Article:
NHS waiting lists could rise to 14 million in England

Robotic surgery cutting some waiting lists as new report predicts huge rise

9th August 2021 about a 2 minute read
"Robotic surgery will play a pivotal role in reducing patient waits for surgery as we go forward.” Professor Stephen Powis, medical director, NHS England

As one new report suggests up to 14 million people could be on NHS waiting lists in England by next autumn, news is spreading that an increased investment in robotic surgery by hospitals during the pandemic has cut waiting lists for some procedures.

The Institute for Fiscal Studies (IFS) report says five million people are waiting to start treatment in England, the highest since records began in 2007, with a sharp increase in the number waiting more than a year.

But the authors say, taking a step back, the growth in waiting lists until now has actually been remarkably small given the incredible disruption to the NHS from Covid-19.

They add: “Our scenarios show that, in the longer run, whether or not waiting lists remain high will ultimately be determined by what capacity the NHS can achieve in the coming years.”

The government says it has invested £1bn this year to reduce waiting lists.  And last month NHS Medical Director, Professor Stephen Powis, welcomed figures that showed “for the first time this year, a reduction in the number of patients waiting more than 18 weeks for treatment.”

Prof. Powis has been quoted in The Sunday Times: “This success can be attributed in part to the remarkable step change we have seen in the use of robotic surgery within the NHS, which alongside other innovations adopted by staff have propelled us much further along in our Covid recovery than would have been possible before.”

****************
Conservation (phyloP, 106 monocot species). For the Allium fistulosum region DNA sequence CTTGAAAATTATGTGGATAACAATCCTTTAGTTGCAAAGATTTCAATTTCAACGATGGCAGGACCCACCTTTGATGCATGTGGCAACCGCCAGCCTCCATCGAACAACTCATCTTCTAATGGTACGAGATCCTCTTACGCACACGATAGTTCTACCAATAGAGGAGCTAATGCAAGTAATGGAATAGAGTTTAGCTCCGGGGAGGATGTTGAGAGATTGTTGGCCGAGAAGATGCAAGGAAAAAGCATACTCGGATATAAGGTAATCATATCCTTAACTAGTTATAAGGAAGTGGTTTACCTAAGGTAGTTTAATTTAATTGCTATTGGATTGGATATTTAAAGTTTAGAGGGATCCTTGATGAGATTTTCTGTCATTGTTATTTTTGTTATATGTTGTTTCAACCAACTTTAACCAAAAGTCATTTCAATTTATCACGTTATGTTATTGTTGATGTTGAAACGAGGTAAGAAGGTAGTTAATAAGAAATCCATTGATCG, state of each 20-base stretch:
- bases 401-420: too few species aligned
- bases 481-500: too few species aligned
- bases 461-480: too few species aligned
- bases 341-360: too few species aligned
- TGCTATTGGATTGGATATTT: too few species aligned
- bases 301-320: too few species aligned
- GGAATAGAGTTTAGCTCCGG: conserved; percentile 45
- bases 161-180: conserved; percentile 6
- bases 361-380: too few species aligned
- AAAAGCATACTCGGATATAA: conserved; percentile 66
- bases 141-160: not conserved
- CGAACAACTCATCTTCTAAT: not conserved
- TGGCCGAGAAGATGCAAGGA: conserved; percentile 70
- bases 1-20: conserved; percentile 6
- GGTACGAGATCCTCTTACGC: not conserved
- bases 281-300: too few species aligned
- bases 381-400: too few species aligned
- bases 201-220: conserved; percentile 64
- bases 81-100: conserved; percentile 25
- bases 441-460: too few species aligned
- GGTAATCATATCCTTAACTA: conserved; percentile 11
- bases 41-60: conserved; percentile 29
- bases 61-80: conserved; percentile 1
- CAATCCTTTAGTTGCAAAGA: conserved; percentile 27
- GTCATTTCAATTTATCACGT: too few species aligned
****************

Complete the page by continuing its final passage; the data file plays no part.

He added: “Robotic surgery will play a pivotal role in reducing patient waits for surgery as we go forward.”

Hospitals in London, Liverpool, Oxford, Stevenage, Coventry and Norwich are among those to have significantly increased robotic surgery during the last year because minimally invasive surgery allows patients to recover more quickly than traditional open surgery.

Use of robots to treat prostate cancer surgery has reduced waiting times which rose from four weeks to four months during the pandemic to six weeks in one hospital.

The Royal Marsden was the first hospital in England to introduce the da Vinci robotic surgical systems in January 2007 which revolutionised treatment for cancer patients.

In June NHS Scotland announced it had invested £20 million in ten surgical robots.

Future Care Capital has reported how cutting-edge machine learning tools can recommend therapies for breast cancer patients more reliably than current methods.